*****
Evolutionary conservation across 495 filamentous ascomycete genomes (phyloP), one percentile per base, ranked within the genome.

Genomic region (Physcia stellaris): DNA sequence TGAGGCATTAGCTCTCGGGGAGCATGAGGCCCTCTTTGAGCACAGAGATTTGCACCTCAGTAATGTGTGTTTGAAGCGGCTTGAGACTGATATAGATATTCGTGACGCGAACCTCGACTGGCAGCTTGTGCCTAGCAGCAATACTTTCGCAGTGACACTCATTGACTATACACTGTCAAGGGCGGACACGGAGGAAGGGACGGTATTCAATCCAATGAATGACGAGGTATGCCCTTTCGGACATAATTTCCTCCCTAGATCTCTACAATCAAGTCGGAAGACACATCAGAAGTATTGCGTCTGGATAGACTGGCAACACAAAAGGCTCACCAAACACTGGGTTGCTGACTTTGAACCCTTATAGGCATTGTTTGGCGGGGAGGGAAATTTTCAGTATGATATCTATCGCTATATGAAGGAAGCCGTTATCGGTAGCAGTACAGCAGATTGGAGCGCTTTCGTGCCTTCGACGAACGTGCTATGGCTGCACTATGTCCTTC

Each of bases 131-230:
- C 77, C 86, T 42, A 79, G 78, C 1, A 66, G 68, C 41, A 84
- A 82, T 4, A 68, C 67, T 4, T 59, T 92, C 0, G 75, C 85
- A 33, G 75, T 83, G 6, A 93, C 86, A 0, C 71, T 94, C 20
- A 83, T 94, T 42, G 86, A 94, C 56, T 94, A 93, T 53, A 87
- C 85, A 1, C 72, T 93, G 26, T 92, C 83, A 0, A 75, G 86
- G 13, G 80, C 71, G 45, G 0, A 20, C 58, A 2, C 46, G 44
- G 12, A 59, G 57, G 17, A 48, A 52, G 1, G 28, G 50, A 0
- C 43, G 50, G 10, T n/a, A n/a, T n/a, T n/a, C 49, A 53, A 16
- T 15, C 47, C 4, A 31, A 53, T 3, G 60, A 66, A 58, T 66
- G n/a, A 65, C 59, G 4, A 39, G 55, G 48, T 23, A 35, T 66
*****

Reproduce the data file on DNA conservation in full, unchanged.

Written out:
Evolutionary conservation across 495 filamentous ascomycete genomes (phyloP), one percentile per base, ranked within the genome.

Genomic region (Physcia stellaris): DNA sequence TGAGGCATTAGCTCTCGGGGAGCATGAGGCCCTCTTTGAGCACAGAGATTTGCACCTCAGTAATGTGTGTTTGAAGCGGCTTGAGACTGATATAGATATTCGTGACGCGAACCTCGACTGGCAGCTTGTGCCTAGCAGCAATACTTTCGCAGTGACACTCATTGACTATACACTGTCAAGGGCGGACACGGAGGAAGGGACGGTATTCAATCCAATGAATGACGAGGTATGCCCTTTCGGACATAATTTCCTCCCTAGATCTCTACAATCAAGTCGGAAGACACATCAGAAGTATTGCGTCTGGATAGACTGGCAACACAAAAGGCTCACCAAACACTGGGTTGCTGACTTTGAACCCTTATAGGCATTGTTTGGCGGGGAGGGAAATTTTCAGTATGATATCTATCGCTATATGAAGGAAGCCGTTATCGGTAGCAGTACAGCAGATTGGAGCGCTTTCGTGCCTTCGACGAACGTGCTATGGCTGCACTATGTCCTTC

Each of bases 131-230:
- C 77, C 86, T 42, A 79, G 78, C 1, A 66, G 68, C 41, A 84
- A 82, T 4, A 68, C 67, T 4, T 59, T 92, C 0, G 75, C 85
- A 33, G 75, T 83, G 6, A 93, C 86, A 0, C 71, T 94, C 20
- A 83, T 94, T 42, G 86, A 94, C 56, T 94, A 93, T 53, A 87
- C 85, A 1, C 72, T 93, G 26, T 92, C 83, A 0, A 75, G 86
- G 13, G 80, C 71, G 45, G 0, A 20, C 58, A 2, C 46, G 44
- G 12, A 59, G 57, G 17, A 48, A 52, G 1, G 28, G 50, A 0
- C 43, G 50, G 10, T n/a, A n/a, T n/a, T n/a, C 49, A 53, A 16
- T 15, C 47, C 4, A 31, A 53, T 3, G 60, A 66, A 58, T 66
- G n/a, A 65, C 59, G 4, A 39, G 55, G 48, T 23, A 35, T 66